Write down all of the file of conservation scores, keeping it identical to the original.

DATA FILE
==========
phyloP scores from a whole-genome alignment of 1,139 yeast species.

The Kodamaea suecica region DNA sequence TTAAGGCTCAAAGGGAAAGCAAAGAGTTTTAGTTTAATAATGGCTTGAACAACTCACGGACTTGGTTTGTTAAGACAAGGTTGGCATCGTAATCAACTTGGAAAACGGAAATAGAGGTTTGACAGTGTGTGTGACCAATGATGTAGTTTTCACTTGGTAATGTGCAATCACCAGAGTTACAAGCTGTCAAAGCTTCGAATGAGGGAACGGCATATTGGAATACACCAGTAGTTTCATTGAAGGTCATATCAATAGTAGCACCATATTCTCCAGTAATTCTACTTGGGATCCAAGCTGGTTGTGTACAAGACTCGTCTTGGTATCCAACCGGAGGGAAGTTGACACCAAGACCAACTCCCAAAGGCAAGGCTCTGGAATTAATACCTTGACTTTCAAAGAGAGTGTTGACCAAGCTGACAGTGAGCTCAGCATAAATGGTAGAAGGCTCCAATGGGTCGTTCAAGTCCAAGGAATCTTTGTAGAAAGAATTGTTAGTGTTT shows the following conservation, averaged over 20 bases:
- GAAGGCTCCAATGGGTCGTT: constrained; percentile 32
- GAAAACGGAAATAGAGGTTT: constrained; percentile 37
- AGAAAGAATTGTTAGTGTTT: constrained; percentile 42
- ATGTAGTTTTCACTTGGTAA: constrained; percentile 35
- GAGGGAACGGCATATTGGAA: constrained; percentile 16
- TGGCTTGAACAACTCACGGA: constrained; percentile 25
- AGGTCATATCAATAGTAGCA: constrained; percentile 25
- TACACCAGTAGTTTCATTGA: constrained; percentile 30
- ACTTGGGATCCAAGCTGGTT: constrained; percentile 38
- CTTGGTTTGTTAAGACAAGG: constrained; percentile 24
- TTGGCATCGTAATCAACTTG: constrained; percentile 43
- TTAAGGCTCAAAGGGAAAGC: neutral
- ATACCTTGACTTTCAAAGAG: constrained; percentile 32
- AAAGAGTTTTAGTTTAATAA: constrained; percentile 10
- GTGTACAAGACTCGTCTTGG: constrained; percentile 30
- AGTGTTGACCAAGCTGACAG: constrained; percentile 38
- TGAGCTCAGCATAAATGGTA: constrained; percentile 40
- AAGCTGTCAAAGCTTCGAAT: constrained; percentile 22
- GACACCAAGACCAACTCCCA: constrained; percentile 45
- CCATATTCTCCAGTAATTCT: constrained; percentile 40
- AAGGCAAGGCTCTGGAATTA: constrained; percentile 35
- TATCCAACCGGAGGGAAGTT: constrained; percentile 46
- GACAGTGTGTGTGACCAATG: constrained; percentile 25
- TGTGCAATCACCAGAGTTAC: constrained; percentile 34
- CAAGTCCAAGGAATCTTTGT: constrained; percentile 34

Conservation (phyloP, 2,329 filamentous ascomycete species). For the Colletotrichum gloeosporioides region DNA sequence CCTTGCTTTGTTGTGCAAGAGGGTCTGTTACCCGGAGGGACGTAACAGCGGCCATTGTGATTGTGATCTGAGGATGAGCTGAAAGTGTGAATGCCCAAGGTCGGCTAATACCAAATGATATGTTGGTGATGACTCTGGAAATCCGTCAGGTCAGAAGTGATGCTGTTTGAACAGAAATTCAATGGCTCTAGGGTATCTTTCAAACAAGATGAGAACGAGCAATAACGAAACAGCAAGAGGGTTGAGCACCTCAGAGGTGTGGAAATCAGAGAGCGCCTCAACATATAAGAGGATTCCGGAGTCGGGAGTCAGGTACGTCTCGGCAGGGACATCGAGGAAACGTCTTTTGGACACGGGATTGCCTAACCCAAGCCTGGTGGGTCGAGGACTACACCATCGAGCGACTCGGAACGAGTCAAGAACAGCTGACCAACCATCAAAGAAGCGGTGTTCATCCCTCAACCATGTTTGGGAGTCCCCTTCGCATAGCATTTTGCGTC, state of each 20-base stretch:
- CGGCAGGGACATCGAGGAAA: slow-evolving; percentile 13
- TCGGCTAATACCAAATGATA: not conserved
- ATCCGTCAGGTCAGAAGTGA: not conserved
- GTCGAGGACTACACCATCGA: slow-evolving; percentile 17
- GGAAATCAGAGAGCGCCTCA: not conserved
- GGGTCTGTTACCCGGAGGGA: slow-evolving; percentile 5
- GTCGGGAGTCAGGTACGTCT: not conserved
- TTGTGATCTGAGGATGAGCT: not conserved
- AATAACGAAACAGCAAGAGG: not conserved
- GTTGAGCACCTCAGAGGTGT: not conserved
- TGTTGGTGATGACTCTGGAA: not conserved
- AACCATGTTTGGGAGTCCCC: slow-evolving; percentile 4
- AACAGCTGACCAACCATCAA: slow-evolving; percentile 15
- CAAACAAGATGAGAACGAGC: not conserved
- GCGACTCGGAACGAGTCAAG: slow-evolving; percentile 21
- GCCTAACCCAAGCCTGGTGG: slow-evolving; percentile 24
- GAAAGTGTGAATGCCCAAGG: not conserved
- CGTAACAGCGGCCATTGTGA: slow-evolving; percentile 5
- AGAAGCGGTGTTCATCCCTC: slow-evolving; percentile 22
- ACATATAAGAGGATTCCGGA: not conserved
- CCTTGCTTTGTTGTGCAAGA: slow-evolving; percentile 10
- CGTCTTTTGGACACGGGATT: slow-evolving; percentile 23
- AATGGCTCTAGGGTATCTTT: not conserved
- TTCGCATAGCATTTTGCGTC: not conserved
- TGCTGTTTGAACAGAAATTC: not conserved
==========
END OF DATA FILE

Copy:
phyloP scores from a whole-genome alignment of 1,139 yeast species.

The Kodamaea suecica region DNA sequence TTAAGGCTCAAAGGGAAAGCAAAGAGTTTTAGTTTAATAATGGCTTGAACAACTCACGGACTTGGTTTGTTAAGACAAGGTTGGCATCGTAATCAACTTGGAAAACGGAAATAGAGGTTTGACAGTGTGTGTGACCAATGATGTAGTTTTCACTTGGTAATGTGCAATCACCAGAGTTACAAGCTGTCAAAGCTTCGAATGAGGGAACGGCATATTGGAATACACCAGTAGTTTCATTGAAGGTCATATCAATAGTAGCACCATATTCTCCAGTAATTCTACTTGGGATCCAAGCTGGTTGTGTACAAGACTCGTCTTGGTATCCAACCGGAGGGAAGTTGACACCAAGACCAACTCCCAAAGGCAAGGCTCTGGAATTAATACCTTGACTTTCAAAGAGAGTGTTGACCAAGCTGACAGTGAGCTCAGCATAAATGGTAGAAGGCTCCAATGGGTCGTTCAAGTCCAAGGAATCTTTGTAGAAAGAATTGTTAGTGTTT shows the following conservation, averaged over 20 bases:
- GAAGGCTCCAATGGGTCGTT: constrained; percentile 32
- GAAAACGGAAATAGAGGTTT: constrained; percentile 37
- AGAAAGAATTGTTAGTGTTT: constrained; percentile 42
- ATGTAGTTTTCACTTGGTAA: constrained; percentile 35
- GAGGGAACGGCATATTGGAA: constrained; percentile 16
- TGGCTTGAACAACTCACGGA: constrained; percentile 25
- AGGTCATATCAATAGTAGCA: constrained; percentile 25
- TACACCAGTAGTTTCATTGA: constrained; percentile 30
- ACTTGGGATCCAAGCTGGTT: constrained; percentile 38
- CTTGGTTTGTTAAGACAAGG: constrained; percentile 24
- TTGGCATCGTAATCAACTTG: constrained; percentile 43
- TTAAGGCTCAAAGGGAAAGC: neutral
- ATACCTTGACTTTCAAAGAG: constrained; percentile 32
- AAAGAGTTTTAGTTTAATAA: constrained; percentile 10
- GTGTACAAGACTCGTCTTGG: constrained; percentile 30
- AGTGTTGACCAAGCTGACAG: constrained; percentile 38
- TGAGCTCAGCATAAATGGTA: constrained; percentile 40
- AAGCTGTCAAAGCTTCGAAT: constrained; percentile 22
- GACACCAAGACCAACTCCCA: constrained; percentile 45
- CCATATTCTCCAGTAATTCT: constrained; percentile 40
- AAGGCAAGGCTCTGGAATTA: constrained; percentile 35
- TATCCAACCGGAGGGAAGTT: constrained; percentile 46
- GACAGTGTGTGTGACCAATG: constrained; percentile 25
- TGTGCAATCACCAGAGTTAC: constrained; percentile 34
- CAAGTCCAAGGAATCTTTGT: constrained; percentile 34

Conservation (phyloP, 2,329 filamentous ascomycete species). For the Colletotrichum gloeosporioides region DNA sequence CCTTGCTTTGTTGTGCAAGAGGGTCTGTTACCCGGAGGGACGTAACAGCGGCCATTGTGATTGTGATCTGAGGATGAGCTGAAAGTGTGAATGCCCAAGGTCGGCTAATACCAAATGATATGTTGGTGATGACTCTGGAAATCCGTCAGGTCAGAAGTGATGCTGTTTGAACAGAAATTCAATGGCTCTAGGGTATCTTTCAAACAAGATGAGAACGAGCAATAACGAAACAGCAAGAGGGTTGAGCACCTCAGAGGTGTGGAAATCAGAGAGCGCCTCAACATATAAGAGGATTCCGGAGTCGGGAGTCAGGTACGTCTCGGCAGGGACATCGAGGAAACGTCTTTTGGACACGGGATTGCCTAACCCAAGCCTGGTGGGTCGAGGACTACACCATCGAGCGACTCGGAACGAGTCAAGAACAGCTGACCAACCATCAAAGAAGCGGTGTTCATCCCTCAACCATGTTTGGGAGTCCCCTTCGCATAGCATTTTGCGTC, state of each 20-base stretch:
- CGGCAGGGACATCGAGGAAA: slow-evolving; percentile 13
- TCGGCTAATACCAAATGATA: not conserved
- ATCCGTCAGGTCAGAAGTGA: not conserved
- GTCGAGGACTACACCATCGA: slow-evolving; percentile 17
- GGAAATCAGAGAGCGCCTCA: not conserved
- GGGTCTGTTACCCGGAGGGA: slow-evolving; percentile 5
- GTCGGGAGTCAGGTACGTCT: not conserved
- TTGTGATCTGAGGATGAGCT: not conserved
- AATAACGAAACAGCAAGAGG: not conserved
- GTTGAGCACCTCAGAGGTGT: not conserved
- TGTTGGTGATGACTCTGGAA: not conserved
- AACCATGTTTGGGAGTCCCC: slow-evolving; percentile 4
- AACAGCTGACCAACCATCAA: slow-evolving; percentile 15
- CAAACAAGATGAGAACGAGC: not conserved
- GCGACTCGGAACGAGTCAAG: slow-evolving; percentile 21
- GCCTAACCCAAGCCTGGTGG: slow-evolving; percentile 24
- GAAAGTGTGAATGCCCAAGG: not conserved
- CGTAACAGCGGCCATTGTGA: slow-evolving; percentile 5
- AGAAGCGGTGTTCATCCCTC: slow-evolving; percentile 22
- ACATATAAGAGGATTCCGGA: not conserved
- CCTTGCTTTGTTGTGCAAGA: slow-evolving; percentile 10
- CGTCTTTTGGACACGGGATT: slow-evolving; percentile 23
- AATGGCTCTAGGGTATCTTT: not conserved
- TTCGCATAGCATTTTGCGTC: not conserved
- TGCTGTTTGAACAGAAATTC: not conserved